Based on some conversations on File 770 about better ways to find candidates for the Best Professional Artist Hugo Award, we decided to try using the Internet Speculative Fiction Database (ISFDB) as a source.  The result is spectacular, but maybe a bit overwhelming, so we decided not to try to integrate it with our regular Pro Artists page this year. Instead, we’re treating this as an experiment and inviting feedback on how we might best use this wealth of data in the future to help people who’re trying to find professional artists to nominate.

(6) FRANKENSTEIN AND ROBOTS. In the Winter 2019 Beloit College Magazine, Susan Kasten (“Why Frankenstein Will Never Die”)  discusses how an English professor, an anthropologist, a physicist, and a professor of cognitive science team-taught Frankenstein in a class called “Frankenstein 200:  Monster, Myth, and Meme.”

Robin Zebrowski, a professor of cognitive science, pointed out that the themes of Frankenstein — of creation, difference, empathy, monstrosity, and control–are the memes of artificial intelligence.  Zebrowski pointed out that early robot stories are about Frankenstein.  ‘They’re about building something no one can control once it’s unleashed,’ she said.  She noted that the first work of literature ever written about robots–a 1923 Czech play called R.U.R.–is a story about a robot uprising.

(Incidentally, Professor Zebrowski believes she is not related to sff author George Zebrowski.)

(7) TODAY IN HISTORY.

January 25, 1915 — First transcontinental telephone call was made, between New York and San Francisco; Alexander Graham Bell and Dr. Thomas A. Watson exchanged greetings.

(8) TODAY’S BIRTHDAYS.

[Compiled by Cat Eldridge.]

  • Born January 25, 1918 King Donovan. His first first SF film have him as Dr. Dan Forbes in the 1953 The Magnetic Monster and as Dr. Ingersoll In The Beast from 20,000 Fathoms. The very next year, he plays James O’Herli in Riders to the Stars. And now we get to the film that you know him from — Invasion of the Body Snatchers in which he playsJack Belicec. After that, I show him only in Nothing Lasts Forever which has never been released here in the States. (Died 1987.)
  • Born January 25, 1943 Tobe Hooper. Director of such such genre films as The Texas Chain Saw Massacre (the original of course), Poltergeist (damn scary film) Invaders from Mars and Djinn, his final film. He directed a smattering of television episodes including the “Miss Stardust” of Amazing Stories, “No More Mr. Nice Guy” of Freddy’s Nightmares, “Dead Wait” of Tales from the Crypt and the entire Salem’s Lot miniseries. He also wrote a horror novel with Alan Goldsher,  Midnight Movie: A Novel, that has himself in it at a speaking engagement. (Died 2017.)
  • Born January 25, 1958Peter Watts, 61.Author of the most excellent Firefall series which I read and enjoyed immensely. I’ve not read the Rifters trilogy so would welcome opinions on it. And his Sunflower linked short stories sound intriguing. 
  • Born January 25, 1963 Catherine Butler, 56. Butler published a number of works of which the most important is Four British fantasists : place and culture in the children’s fantasies of Penelope Lively, Alan Garner, Diana Wynne Jones, and Susan Cooper. Another important work is Reading History in Children’s Books, with Hallie O’Donovan. Her website is here.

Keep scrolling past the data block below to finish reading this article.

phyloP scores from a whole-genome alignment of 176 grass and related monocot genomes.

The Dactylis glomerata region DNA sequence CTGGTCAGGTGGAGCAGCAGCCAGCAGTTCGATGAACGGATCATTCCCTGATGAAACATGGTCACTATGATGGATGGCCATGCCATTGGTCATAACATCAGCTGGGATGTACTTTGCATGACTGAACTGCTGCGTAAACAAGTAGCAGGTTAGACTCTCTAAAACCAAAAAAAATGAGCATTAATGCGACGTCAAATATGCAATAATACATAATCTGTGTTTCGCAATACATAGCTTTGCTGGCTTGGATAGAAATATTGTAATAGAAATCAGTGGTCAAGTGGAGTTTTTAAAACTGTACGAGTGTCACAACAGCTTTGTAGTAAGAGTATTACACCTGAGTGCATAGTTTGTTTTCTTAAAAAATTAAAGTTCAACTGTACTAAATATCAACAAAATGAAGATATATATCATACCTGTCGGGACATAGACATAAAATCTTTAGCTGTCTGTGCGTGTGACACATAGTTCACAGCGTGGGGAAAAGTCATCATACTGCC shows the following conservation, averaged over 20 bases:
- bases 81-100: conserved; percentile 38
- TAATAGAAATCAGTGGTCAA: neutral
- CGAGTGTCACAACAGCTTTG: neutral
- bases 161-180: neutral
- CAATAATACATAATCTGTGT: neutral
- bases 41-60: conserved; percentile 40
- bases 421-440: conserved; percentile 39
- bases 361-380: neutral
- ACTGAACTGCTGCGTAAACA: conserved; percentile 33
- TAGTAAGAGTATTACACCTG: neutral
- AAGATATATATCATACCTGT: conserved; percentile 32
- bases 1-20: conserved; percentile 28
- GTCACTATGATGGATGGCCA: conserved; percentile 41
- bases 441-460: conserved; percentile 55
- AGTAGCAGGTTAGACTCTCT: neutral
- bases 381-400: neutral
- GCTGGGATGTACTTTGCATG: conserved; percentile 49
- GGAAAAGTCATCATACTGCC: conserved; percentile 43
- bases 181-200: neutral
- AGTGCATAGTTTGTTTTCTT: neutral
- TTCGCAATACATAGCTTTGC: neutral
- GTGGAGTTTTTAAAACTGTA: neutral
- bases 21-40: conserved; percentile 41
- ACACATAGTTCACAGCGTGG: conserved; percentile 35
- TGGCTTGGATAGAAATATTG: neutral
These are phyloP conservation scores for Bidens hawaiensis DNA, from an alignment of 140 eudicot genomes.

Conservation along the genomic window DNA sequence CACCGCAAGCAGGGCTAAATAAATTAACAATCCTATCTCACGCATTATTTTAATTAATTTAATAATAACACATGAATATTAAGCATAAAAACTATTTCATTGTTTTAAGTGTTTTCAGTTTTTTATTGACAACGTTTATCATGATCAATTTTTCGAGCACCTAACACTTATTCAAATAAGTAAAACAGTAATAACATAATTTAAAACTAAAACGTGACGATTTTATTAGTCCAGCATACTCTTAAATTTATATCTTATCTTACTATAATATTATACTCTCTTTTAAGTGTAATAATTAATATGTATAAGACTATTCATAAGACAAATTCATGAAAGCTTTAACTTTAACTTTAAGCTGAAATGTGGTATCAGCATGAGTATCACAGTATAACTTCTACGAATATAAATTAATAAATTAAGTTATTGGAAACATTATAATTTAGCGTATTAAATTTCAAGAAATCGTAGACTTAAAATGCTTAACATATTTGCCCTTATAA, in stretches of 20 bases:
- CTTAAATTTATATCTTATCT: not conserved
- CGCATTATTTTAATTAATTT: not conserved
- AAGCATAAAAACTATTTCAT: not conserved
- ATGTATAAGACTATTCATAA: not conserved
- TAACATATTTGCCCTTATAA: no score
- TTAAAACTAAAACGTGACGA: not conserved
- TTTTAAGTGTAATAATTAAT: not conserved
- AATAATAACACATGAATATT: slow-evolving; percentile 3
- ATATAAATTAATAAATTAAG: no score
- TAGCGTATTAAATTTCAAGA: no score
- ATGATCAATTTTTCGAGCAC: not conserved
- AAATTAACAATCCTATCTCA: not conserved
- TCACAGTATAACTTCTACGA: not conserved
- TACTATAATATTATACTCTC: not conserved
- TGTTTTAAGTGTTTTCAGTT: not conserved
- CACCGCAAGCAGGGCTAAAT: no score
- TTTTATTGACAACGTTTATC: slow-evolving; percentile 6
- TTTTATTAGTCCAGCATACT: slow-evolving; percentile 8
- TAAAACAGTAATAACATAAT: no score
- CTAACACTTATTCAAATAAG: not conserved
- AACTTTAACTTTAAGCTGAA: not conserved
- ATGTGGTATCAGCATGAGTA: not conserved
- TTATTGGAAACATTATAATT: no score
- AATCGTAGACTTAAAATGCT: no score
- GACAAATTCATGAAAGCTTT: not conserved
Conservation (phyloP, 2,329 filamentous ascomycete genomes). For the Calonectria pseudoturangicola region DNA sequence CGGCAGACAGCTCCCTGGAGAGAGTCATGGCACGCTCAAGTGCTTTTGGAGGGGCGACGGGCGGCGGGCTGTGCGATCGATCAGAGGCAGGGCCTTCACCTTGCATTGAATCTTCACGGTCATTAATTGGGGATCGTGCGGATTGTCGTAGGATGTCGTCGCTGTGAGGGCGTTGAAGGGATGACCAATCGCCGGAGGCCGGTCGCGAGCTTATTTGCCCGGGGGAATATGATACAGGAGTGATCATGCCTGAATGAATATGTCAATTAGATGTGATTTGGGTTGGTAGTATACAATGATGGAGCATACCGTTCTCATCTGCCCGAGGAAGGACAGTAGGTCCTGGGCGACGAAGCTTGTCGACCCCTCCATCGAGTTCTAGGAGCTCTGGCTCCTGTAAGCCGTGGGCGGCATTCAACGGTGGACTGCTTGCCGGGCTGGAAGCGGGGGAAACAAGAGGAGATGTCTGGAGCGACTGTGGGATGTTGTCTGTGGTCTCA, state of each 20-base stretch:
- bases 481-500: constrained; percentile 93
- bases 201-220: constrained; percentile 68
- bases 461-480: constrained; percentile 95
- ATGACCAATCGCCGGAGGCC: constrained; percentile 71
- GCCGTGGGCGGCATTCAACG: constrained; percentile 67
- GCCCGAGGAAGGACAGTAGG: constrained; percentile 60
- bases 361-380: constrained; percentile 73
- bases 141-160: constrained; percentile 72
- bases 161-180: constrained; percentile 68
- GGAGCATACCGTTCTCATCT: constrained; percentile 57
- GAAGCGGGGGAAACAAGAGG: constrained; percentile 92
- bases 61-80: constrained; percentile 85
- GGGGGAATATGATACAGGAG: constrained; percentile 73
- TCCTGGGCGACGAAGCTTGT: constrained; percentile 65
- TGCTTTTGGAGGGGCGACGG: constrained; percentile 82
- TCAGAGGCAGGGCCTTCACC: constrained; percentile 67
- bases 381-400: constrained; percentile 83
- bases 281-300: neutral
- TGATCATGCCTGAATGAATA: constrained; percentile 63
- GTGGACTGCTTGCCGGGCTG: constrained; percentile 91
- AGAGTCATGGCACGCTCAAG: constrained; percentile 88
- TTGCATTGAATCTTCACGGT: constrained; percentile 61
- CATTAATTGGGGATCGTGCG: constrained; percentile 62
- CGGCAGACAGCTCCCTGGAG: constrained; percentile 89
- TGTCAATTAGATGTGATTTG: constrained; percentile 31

• Born January 25, 1970 Stephen Chbosky, 49. Screenwriter and director best-known I’d say for the Emma Watson-fronted Beauty and the Beast. But he also was responsible for the Jericho series which was a rather decent bit of SF even if, like Serenity, it got killed far too quickly. (Yes, I’m editorializing.) 
  • Born January 25, 1973 Geoff Johns, 46. Where to begin? Though he’s done some work outside of DC, he is intrinsically linked to that company having working for them for twenty years. My favorite work by him in on Batman: Gotham Knights, Justice League of America #1–7 (2013) and 52 which I grant which was over ambitious but really fun. 
  • Born January 25, 1985 Michael Trevino, 34. Performer, Tyler Lockwood on The Vampire Diaries and now Kyle Valenti on the new Roswell, New Mexico series whose premises I’ll leave you to guess. His first genre appearance was in the Charm episode of “Malice in Wonderland” as Alastair. He also shows up on The OriginalsThe Vampire Diaries spin-off. 
  • Born January 25, 1985 Claudia Kim, 34. Only four film films but all genre: she played Dr. Helen Cho Avengers: Age of Ultron followed by voicing The Collective In Equals which Wiki manages to call a ‘dystopian utopia’ film to which I say ‘Eh?!?’, and then Arra Champignon in the 2017 version of The Dark Tower and finally as  Nagini, Voldemort’s snake which I presume is a voice role (though I’ve not seen the film so I could be wrong) in Fantastic Beasts: The Crimes of Grindelwald

(9) COMICS SECTION.

  • Hulk’s last words? Bizarro has them.

(10) ASIMOV REFERENCE. Yesterday on Late Night With Stephen Colbert (at about the 1:50 mark) the host said during a sketch —

“My self-driving car has stopped taking me to Taco Bell…citing the first law of Robotics.”

(11) RE-DEEP. [Item by Mike Kennedy.] press release from Instituto de Astrofísica de Canarias in Spain addresses the latest “deep image” from the Hubble Space Telescope. The original Hubble Deep Field was assembled in 1995, only to be exceeded by the Hubble Ultra-Deep Field in 2004 and the Hubble eXtreme Deep Field in 2012. Each imaged galaxies further away and thus further back in time. Now there’s a new version of the Ultra-Deep Field that recovers “additional light” not included in earlier versions and showing thus additional information about the included galaxies.